They are demanding democracy be restored to the country and for elected leaders to be released from detainment.

What has happened in Myanmar?

The military seized control of the country on February 1, overthrowing the election result.

San Suu Kyi is currently under house arrest and has been charged with possessing illegal communications equipment, violating Covid-19 restrictions and publishing information that may cause “fear or alarm.”

Military commander-in-chief Min Aung Hlaing has taken power.

He has been widely condemned internationally and sanctioned for his alleged role in the military’s attacks on ethnic minorities.

According to the United Nations, more than 50 people have been killed in unrest since February 1.

Is it safe to travel to Myanmar?

International travel is currently prohibited by the UK Government due to the coronavirus lockdown, unless travel is absolutely necessary.

The current FCDO advice for travelling to Myanmar reads: “As of February 1, the Myanmar military has declared a state of emergency and assumed control.

“There are reports that figures in the Civilian Government, civil society and a foreign national have been detained by the military. Political tension and unrest is widespread since the military takeover.

“The British Embassy is following the situation carefully and will continue to update our Travel Advice.

“The military has shut down access to various internet platforms and reports of disruptions to wider internet, phone networks and ATMs are widespread.

“You are advised to stay home and stay safe.

“If you do need to collect essential provisions, you should do so quickly, avoiding crowds.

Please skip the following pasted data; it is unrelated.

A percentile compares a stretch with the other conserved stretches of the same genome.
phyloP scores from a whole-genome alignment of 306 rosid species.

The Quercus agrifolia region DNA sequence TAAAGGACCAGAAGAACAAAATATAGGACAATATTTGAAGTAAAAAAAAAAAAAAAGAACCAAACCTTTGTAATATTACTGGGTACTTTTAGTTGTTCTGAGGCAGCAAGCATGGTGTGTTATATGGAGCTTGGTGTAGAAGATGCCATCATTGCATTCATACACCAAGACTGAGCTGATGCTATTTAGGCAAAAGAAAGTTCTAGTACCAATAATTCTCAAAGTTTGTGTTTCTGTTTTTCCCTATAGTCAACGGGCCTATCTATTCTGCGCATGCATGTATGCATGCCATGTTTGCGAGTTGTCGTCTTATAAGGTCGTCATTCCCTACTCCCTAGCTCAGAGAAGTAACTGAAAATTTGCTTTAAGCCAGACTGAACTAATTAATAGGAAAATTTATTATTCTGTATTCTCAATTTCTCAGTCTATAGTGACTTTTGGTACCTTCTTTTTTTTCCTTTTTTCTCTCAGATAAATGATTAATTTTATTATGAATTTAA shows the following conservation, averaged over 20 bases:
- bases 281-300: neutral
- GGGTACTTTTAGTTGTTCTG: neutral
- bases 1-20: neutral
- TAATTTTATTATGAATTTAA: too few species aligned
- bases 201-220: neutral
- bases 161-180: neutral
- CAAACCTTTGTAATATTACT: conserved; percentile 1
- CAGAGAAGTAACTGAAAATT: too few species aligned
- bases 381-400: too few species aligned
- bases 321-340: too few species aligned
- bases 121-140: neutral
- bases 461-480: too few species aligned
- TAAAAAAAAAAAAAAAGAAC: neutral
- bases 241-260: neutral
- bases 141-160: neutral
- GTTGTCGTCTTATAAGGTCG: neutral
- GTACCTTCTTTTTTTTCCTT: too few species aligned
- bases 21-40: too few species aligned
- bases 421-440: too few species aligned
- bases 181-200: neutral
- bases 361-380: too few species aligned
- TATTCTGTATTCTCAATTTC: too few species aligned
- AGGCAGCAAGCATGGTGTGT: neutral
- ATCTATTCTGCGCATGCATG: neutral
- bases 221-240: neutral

“There is a nationwide curfew imposed between 8pm and 4am until further notice.”

Russia considers cutting government borrowing as oil prices rally

Russia could end up borrowing US$ 6.8 billion (500 billion Russian rubles) less than planned this year as rising oil prices help its key oil revenues to rise.

The rally in oil prices, which have risen by around 30 percent this year, also coincides with Russia’s economy emerging from the slump during the pandemic.

Last year, Russia’s economy was suffering the consequences of the oil price crash it helped create with the temporary rift with its OPEC+ partner Saudi Arabia in March 2020. The Russian ruble crashed, and Russia’s oil income shrank as a result of the plunge in oil prices during the pandemic.  

In March 2020, Russian Finance Minister Anton Siluanov warned that revenues from oil and gas would be US$ 40 billion (3 trillion rubles) lower than planned due to the tumbling oil prices. Russia’s economy is not going as well as one would have hoped, the finance minister admitted back then, saying that the oil price factor alone was set to reduce the country’s budget income by nearly US$ 40 billion compared to earlier estimates.
Also on rt.com Russia expects oil between $ 45 and $ 80 by 2035
The oil price crash, along with the coronavirus-driven global recession, will result in Russia’s economy shrinking in 2020 by six percent, or by the most in 11 years, the World Bank said in its economic report on Russia in August 2020.

Russia was also said to be considering whether to adopt a kind of state oil hedging program, similar to Mexico’s oil hedge, to protect government revenues from oil price crashes in the future.  

This year, the higher oil prices are pushing up Russia’s oil revenues, its key export income, and the government is discussing lower debt issues year, according to Bloomberg’s sources.

READ MORE: Russian economy may recover to pre-pandemic levels by year end, says Central Bank

Officials are considering cutting the borrowing to US$ 43 billion (3.2 trillion rubles) from US$ 50 billion (3.7 trillion rubles), according to the sources, one of whom even said that the cut to borrowing in 2021 could double to US$ 13.5 billion (1 trillion rubles).   

This article was originally published on Oilprice.com